November 17, 2023-
This week The Wilderness Land Trust completed the purchase of 17 properties totaling 162 in and around the Handies Peak and Red Cloud Wilderness Study Areas in Colorado.
Near Silverton and Lake City, the Handies Peak and Red Cloud Wilderness Study Areas draw a wide variety of recreationists. Several of the acquired properties are located near the trailhead and trail to American Basin, one of the most iconic scenic vistas in Colorado. The Alpine Gulch Trail runs through another of the properties. These two wilderness study areas have been recommended for designation as wilderness and are included in the Colorado Wilderness Act which has been passed by the US House and awaits a Senate vote. In removing these potential future wilderness inholdings before the wilderness is designated, we are helping to avoid management conflicts, including for public access, before they arise.
The area also has significant ecological value. In addition to being home to Bighorn Sheep and the endangered Uncompahgre Fritillary Butterfly, some of the properties are within a one-mile corridor separating the proposed wilderness with the already designated Uncompahgre Wilderness. Safeguarding against development in these wildlife corridors is important in the landscape-scale protection needed to build climate resilience in our wild places. The Handies Peak WSA also includes the headwaters of the Gunnison River, Animas River, and Rio Grande, which supply drinking water to many downstream communities.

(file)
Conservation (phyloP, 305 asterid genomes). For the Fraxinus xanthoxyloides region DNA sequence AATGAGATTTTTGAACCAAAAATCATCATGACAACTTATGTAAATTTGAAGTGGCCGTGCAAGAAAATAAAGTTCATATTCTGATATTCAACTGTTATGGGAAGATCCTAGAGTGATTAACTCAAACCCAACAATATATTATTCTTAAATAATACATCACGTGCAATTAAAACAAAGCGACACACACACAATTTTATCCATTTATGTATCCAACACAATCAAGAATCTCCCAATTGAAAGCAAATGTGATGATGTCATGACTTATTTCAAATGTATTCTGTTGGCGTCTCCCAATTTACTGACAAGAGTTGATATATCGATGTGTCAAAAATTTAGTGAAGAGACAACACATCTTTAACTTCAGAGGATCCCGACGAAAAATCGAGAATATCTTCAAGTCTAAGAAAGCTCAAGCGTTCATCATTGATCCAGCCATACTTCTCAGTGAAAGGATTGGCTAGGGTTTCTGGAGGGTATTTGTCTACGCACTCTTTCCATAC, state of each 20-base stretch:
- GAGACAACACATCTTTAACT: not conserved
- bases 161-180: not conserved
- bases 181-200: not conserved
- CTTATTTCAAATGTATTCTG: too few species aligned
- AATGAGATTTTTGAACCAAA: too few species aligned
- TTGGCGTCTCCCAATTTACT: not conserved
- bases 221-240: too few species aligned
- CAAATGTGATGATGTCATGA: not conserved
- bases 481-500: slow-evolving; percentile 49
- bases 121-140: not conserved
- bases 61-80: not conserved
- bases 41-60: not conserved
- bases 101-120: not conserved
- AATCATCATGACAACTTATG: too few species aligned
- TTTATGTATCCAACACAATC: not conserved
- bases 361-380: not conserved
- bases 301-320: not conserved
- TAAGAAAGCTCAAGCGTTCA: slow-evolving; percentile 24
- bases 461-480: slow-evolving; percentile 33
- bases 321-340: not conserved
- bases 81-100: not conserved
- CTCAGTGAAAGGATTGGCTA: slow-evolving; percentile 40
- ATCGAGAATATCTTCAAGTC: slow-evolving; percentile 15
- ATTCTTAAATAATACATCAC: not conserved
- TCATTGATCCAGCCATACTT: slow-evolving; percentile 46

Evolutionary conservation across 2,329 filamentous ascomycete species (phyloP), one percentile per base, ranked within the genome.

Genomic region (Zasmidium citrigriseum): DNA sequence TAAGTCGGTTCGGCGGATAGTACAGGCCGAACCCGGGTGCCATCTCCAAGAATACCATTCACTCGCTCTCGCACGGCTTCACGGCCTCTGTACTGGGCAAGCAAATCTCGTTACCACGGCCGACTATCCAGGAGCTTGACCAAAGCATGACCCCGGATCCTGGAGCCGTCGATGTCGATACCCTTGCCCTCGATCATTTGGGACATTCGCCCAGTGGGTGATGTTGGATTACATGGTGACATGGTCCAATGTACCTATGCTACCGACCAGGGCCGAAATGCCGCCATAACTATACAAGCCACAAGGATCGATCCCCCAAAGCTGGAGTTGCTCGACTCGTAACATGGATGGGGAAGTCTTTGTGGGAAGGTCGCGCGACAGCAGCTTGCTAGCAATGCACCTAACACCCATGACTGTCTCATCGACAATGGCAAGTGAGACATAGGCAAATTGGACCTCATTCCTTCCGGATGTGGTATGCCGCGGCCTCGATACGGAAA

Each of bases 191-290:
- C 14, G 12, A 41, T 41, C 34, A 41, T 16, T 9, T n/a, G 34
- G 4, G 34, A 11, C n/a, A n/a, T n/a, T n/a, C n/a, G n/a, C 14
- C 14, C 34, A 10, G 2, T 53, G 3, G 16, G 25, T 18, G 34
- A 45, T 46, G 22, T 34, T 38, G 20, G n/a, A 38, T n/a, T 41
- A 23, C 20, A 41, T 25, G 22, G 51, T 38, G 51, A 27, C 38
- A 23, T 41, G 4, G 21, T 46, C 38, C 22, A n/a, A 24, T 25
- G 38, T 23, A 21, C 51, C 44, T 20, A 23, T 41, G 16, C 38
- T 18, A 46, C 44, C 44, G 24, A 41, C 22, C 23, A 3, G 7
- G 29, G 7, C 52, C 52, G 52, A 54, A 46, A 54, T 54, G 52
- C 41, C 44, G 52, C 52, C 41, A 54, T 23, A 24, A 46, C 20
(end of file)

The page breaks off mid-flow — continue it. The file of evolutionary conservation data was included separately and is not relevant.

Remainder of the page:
The properties are accessed by the Alpine Loop Backcountry Byway, a very popular OHV route that traverses 63 miles through the alpine on roads built during the mining boom, including over Cinnamon and Engineer Pass. The properties’ proximity to this popular motorized route put them at especially high risk for development. In fact, while visiting the properties our lands specialists saw several newly constructed cabins on other nearby private properties. Real estate prices in the area for these remote properties are considerably higher than in other parts of Colorado, and are only rising. All of this makes protecting these properties not only critical, but urgent. There are still many remaining private inholdings in the area which the Trust is pursuing. As we near the end of the year and its accompanied fundraising drive, your continued support will help move these 17 properties through the transfer process, placing them in public ownership for generations to come, and will help us to protect more private properties in the area.